But don't mistake "not visible on desktops at home or at work" from "not relevant."

Re:No. Linux has more relevance, (3)

fahrbot-bot (874524) | about 6 months ago | (#46914345)

Every major commercial operating system has either learned/copped or borrowed code from Linux.

Or BSD.

Re:No. Linux has more relevance, (3, Interesting)

Dutch Gun (899105) | about 6 months ago | (#46914793)

just far less visibility.

The Internet runs on Linux. The number of routers, firewalls/filters, and networking devices and network-connected appliances of all kinds that are Linux-based is staggering. Android is Linux. Every major commercial operating system has either learned/copped or borrowed code from Linux. The supercomputing world is totally pwned by Linux in every way. The practical work of virtually all of science these days relies on Linux.

Linux is freaking HUGE for our world.

On the desktop, however, Linux has been neglected, because designing consumer UX is a very different skill from the skillset that most of the OSS developer world brings to bear. It's too bad—when KDE 1.0 was released, it was obvious to anyone looking that Linux was the future of desktop computing—and yet in many ways the Linux desktop is worse than it has ever been from a consumer usability standpoint.

But don't mistake "not visible on desktops at home or at work" from "not relevant."

There's also a matter of sheer inertia in terms of consumer software availability. That's less of a concern with, say, internet infrastructure. Like it or not, DOS captured a large portion of the home and business market early, and Windows leveraged that success and built up a massive amount of inertia among home users. There was a critical period where commercial operating systems, for all their technical shortcomings, were vastly simpler to use than Linux was. I remember experimenting with Linux around '95 or so, and remembering it didn't compare all that favorably to Windows 95. To me, it seemed like it was really only a benefit for people who already knew and were comfortable with Unix, and wanted that environment for their PCs.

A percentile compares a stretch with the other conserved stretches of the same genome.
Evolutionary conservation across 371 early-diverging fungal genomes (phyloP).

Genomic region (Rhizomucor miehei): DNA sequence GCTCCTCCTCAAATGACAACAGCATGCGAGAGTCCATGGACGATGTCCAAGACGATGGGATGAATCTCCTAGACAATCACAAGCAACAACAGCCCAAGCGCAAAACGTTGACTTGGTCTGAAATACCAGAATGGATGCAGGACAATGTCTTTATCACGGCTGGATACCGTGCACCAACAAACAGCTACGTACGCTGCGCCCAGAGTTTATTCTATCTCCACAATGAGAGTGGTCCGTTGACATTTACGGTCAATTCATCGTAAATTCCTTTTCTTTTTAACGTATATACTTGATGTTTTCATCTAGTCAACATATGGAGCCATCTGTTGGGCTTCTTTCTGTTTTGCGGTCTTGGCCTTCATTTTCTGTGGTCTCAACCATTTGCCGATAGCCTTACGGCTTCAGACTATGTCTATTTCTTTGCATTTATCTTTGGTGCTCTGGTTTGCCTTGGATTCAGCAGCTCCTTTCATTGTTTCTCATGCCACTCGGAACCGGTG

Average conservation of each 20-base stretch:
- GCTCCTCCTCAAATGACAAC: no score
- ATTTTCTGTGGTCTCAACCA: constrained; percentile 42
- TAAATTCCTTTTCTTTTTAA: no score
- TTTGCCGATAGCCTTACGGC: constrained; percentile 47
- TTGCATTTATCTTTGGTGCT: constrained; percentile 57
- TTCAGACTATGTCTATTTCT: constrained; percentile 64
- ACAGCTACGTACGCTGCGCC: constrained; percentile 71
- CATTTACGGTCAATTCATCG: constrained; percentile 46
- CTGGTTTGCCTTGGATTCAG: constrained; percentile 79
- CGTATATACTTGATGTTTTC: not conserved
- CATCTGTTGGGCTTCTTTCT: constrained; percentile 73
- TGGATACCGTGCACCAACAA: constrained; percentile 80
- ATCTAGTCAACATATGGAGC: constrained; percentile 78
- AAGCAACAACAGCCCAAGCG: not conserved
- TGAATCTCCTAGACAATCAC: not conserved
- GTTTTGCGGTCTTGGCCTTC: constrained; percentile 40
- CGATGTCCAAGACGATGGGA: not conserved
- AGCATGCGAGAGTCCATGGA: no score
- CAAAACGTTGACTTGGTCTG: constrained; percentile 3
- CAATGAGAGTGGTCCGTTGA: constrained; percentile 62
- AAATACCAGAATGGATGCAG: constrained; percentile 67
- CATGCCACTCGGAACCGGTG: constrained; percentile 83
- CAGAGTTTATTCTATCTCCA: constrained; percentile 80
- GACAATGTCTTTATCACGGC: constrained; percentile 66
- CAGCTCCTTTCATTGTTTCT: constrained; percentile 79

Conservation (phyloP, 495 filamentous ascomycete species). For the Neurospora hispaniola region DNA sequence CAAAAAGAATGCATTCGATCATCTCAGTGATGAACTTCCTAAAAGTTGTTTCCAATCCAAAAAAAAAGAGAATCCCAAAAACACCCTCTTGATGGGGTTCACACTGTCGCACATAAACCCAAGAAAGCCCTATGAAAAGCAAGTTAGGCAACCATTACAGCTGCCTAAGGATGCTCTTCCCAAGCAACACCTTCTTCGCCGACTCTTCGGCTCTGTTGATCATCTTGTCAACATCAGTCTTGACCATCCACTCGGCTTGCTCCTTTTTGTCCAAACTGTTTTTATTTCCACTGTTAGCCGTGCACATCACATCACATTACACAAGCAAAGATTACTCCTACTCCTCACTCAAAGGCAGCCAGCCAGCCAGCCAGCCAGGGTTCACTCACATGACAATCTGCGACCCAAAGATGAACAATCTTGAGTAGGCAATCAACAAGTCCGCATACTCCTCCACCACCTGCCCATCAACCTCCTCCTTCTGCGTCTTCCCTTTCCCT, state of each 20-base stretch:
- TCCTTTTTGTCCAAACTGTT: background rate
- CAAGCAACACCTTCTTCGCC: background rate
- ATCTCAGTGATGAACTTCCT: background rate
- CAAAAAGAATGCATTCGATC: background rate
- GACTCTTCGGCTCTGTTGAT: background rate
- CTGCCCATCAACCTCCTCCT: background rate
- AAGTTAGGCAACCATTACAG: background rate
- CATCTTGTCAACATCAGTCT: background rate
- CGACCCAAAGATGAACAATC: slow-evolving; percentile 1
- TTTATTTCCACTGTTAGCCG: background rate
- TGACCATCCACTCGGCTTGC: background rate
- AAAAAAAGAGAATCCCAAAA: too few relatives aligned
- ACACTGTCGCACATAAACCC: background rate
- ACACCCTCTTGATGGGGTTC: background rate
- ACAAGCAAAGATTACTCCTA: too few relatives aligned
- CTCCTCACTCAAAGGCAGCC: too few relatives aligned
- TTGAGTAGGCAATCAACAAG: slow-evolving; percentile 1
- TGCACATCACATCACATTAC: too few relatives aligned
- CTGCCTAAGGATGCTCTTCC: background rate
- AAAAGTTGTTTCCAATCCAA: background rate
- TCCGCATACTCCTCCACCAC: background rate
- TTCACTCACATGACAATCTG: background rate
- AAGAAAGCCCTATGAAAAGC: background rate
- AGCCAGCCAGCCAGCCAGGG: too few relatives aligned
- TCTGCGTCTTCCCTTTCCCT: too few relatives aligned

Modern Linux desktops are pretty solid (better than Windows 8, certainly), but I'm not certain the real problem is usability. Windows runs nearly all computer games, most business software, and a massive assortment of other commercial products. For people who don't have particular Windows compatibility needs, they can choose the premium Mac hardware/software package, and it provides nearly everything a typical home user would want to start with, and is generally a bit friendlier to use than both Windows and Linux.

That leaves Linux in an uncomfortably position on the desktop, which is unfortunate, because it's come so far and has a lot to offer. It just never got critical mass like DOS/Windows, or had the financial backing of companies like Apple to push it as an alternative OS with it's own ecosystem. At this point, for the average user, Linux really has little to offer them, other than being free and more secure.

An OS's only real purpose in life is to run software. If the software you want to run is only available on Windows, then it's really only a question of whether the price is enough to drive users to another market (assuming no ideological reasons), and for a few hundred dollars spent every five years or so, the answer is pretty obvious. I think the reason for Linux's lackluster desktop adoption is probably as simple as that. And of course, the fact that its already small share is splintered into dozens of distros probably isn't doing it's overall adoption any favors, even if it's great for the enthusiasts.

Re:No. Linux has more relevance, (2)

mrvan (973822) | about 6 months ago | (#46914949)

just far less visibility.

[...]The practical work of virtually all of science these days relies on Linux.

Linux is freaking HUGE for our world.

Social scientist here. I wouldn't know what to do if it weren't for linux. My desktops run linux, my servers run linux, the cloud services I use without a doubt run linux (not even talking about the architecture between my computer and those cloud computers), and even my frigging phone runs linux.

The complete "scientific toolchain" or scipy/R/sweave/latex (+github/travis) is now free and open source. This is great because it saves a bit of money, but what it really does is enable you to inspect, modify, copy, and share every step from raw data to the pdf of the article.

(The last non-open part of science is the journals, which should be dealt with even more brutally than the recording industry.)

Re:No. Linux has more relevance, (1)

cold fjord (826450) | about 6 months ago | (#46915227)

I wouldn't know what to do if it weren't for linux.

Probably run FreeBSD, or one of the other *BSDs.

Re:No. Linux has more relevance, (1)

Anonymous Coward | about 6 months ago | (#46915267)